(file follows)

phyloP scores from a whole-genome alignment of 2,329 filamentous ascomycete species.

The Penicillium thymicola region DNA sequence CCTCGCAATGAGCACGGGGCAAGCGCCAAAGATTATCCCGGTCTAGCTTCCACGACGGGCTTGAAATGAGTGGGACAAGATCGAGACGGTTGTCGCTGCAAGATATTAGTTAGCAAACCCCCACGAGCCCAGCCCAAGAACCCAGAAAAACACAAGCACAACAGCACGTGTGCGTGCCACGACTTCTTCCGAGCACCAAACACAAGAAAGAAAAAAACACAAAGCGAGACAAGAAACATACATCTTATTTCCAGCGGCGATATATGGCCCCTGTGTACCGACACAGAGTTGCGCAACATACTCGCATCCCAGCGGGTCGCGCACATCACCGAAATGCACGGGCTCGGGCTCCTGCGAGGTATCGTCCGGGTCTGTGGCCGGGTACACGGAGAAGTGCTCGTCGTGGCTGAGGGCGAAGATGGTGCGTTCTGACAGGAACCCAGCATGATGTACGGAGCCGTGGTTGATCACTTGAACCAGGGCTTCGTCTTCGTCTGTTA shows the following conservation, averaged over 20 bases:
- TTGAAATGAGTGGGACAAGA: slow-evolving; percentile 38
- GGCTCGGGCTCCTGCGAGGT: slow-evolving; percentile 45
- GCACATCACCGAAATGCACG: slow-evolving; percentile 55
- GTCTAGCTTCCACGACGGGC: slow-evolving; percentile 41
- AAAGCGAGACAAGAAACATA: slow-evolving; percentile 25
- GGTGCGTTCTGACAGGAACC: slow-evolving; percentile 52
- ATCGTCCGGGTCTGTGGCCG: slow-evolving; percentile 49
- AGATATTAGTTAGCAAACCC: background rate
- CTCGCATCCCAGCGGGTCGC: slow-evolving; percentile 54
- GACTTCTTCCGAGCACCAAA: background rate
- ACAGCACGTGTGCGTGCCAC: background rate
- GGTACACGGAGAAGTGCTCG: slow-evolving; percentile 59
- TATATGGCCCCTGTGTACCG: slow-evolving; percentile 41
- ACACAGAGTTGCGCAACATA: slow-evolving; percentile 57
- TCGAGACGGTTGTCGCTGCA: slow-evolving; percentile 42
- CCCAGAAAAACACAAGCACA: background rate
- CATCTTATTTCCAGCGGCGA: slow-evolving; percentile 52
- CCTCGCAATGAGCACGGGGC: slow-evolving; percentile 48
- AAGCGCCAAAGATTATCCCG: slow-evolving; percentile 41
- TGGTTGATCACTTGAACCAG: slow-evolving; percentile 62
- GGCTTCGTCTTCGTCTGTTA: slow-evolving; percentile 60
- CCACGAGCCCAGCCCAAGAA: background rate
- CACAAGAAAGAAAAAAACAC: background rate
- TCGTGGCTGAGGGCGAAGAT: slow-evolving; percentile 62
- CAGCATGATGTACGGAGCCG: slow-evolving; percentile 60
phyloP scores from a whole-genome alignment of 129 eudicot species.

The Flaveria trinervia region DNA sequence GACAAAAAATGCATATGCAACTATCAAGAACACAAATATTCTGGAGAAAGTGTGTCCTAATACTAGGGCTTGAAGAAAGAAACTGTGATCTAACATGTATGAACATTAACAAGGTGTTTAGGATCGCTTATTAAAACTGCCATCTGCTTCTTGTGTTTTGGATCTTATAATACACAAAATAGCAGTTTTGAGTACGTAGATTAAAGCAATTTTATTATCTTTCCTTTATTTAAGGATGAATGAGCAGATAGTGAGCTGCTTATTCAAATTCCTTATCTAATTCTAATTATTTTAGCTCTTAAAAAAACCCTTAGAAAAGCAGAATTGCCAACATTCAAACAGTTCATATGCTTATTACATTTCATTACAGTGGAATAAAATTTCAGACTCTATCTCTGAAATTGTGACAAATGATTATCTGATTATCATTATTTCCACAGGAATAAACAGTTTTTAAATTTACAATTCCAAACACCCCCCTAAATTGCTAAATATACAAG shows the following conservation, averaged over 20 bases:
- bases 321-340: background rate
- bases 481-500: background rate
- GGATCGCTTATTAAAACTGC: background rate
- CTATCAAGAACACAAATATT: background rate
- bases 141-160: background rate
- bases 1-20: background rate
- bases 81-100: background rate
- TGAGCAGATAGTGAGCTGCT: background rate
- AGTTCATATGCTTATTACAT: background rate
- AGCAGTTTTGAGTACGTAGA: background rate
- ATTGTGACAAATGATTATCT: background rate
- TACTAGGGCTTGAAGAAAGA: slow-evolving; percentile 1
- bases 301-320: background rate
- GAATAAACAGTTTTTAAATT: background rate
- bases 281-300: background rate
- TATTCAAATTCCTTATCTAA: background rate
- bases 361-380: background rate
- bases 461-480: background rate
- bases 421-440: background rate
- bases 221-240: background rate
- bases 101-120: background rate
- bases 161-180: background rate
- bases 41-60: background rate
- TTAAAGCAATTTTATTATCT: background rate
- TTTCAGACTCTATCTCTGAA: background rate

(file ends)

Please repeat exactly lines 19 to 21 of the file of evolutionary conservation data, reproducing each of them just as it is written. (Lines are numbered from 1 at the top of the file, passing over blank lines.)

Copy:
- CATCTTATTTCCAGCGGCGA: slow-evolving; percentile 52
- CCTCGCAATGAGCACGGGGC: slow-evolving; percentile 48
- AAGCGCCAAAGATTATCCCG: slow-evolving; percentile 41